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Paper No. 10
Presentation Time: 8:00 AM-6:00 PM


MEUZELAAR, Tom, Department of Geology and Geological Engineering, Colorado School of Mines, 1516 Illinois Street, Golden, CO 80401, THYNE, Geoffrey, Enhanced Oil Recovery Institute, University of Wyoming, 1000 E. University Ave., #3006, Laramie, WY 82071, ALCOTT, Alison, Rockware, Inc, Golden, CO 80401 and BUDD, David, Department of Geological Sciences, University of Colorado at Boulder, 2200 Colorado Ave, Boulder, CO 80309,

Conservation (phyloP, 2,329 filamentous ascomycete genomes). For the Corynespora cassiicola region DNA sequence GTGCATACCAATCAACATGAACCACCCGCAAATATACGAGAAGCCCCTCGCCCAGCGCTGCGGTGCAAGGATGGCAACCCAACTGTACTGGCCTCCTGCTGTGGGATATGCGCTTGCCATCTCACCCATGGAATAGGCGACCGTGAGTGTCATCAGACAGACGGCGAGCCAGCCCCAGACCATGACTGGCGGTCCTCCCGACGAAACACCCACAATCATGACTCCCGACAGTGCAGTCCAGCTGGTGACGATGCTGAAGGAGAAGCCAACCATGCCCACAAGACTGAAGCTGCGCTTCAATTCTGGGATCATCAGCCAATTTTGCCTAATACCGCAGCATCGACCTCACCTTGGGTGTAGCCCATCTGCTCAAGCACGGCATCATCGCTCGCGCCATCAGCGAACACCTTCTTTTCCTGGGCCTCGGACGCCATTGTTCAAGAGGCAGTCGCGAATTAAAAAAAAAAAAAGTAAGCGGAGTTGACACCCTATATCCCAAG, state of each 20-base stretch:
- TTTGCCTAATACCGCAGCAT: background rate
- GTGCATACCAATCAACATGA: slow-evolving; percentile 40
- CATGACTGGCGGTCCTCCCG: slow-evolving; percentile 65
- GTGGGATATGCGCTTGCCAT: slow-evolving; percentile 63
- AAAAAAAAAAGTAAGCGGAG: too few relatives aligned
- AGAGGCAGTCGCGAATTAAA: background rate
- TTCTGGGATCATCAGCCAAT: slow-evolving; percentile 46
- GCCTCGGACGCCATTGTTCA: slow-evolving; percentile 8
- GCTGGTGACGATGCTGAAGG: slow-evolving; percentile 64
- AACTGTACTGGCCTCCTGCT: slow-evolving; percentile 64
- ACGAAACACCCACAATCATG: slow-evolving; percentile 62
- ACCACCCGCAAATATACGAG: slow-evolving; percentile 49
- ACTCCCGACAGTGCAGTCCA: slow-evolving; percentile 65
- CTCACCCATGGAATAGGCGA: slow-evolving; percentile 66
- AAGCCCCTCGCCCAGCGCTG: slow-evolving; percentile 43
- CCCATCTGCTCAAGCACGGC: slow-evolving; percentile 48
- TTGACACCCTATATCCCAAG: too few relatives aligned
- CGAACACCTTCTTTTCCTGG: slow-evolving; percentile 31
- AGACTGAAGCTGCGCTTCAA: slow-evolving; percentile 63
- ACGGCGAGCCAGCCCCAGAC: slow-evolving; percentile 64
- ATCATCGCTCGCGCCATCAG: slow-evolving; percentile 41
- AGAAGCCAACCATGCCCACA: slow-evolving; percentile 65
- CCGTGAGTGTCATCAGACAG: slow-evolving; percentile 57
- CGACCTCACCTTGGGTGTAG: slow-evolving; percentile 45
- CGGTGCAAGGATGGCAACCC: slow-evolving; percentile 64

This study constrains a reactive transport model using data from Mississippian Madison Group carbonates on the Moxa Arch, which hosts natural supercritical CO2, CH4, H2S and He. Barren parts of the Arch are candidates for future anthropogenic gas sequestration. Extensive petrographic, elemental, isotopic, porosity, permeability and water chemistry data show significant compositional and petrophysical heterogeneity in the Madison on multiple scales. Stratigraphically, the reservoir compartmentalizes into numerous high-porosity (10-30%), 1-100 ft dolomite flow units, which are more abundant in lower Madison 3rd order sequences (I to III). The units are often separated by lower porosity (0-5%), 1-5 ft limestone barriers with highly variable, fracture-based permeability. Porosity is a function of sedimentary protolith composition, dolomitization extent, and Laramide hydrothermal activity. Storage zone porosity is primary moldic or intercrystalline, while primary interparticle and fracture porosities in other lithologies have flow implications. Primary rock types are variably dolomitized mudstones to grainstones. Clay and silica fractions are only significant near upper and lower Madison contact. Anhydrite, however, is common, especially in lower 3rd order sequences, and is frequently affiliated with hydrothermal calcite, dolomite and fluorite. Carbonates show evidence of early bacterial (in reduced carbonaceous mudstones) and later thermogenic sulfate reduction (in reservoir dolomites), Fe-rich protoliths yielding pyrite and Fe-poor protoliths yielding H2S or native sulfur. Given 1) relatively fast dissolution and precipitation kinetics of sulfur phases, 2) their influence on reservoir pH and redox, 3) the role of pCO2 in sulfate reduction processes, and 4) the occurrence of SOx gases in many carbon waste streams, including SO4 in the modeling matrix is critical. Reservoir water chemistries reflect basin brines (TDS~ 2e4-6e4 mg/kg) immersed in a dolomite host, but require correction for CO2 degassing, and possibly scaling, during transport. The above considerations warrant a minimum 8-component model matrix consisting of HCO3-H-Na-Cl-SO4-Ca-Mg-Fe. Flow models should also address to what extent limestone baffles disperse or inhibit CO2 migration before the upper seal is reached.
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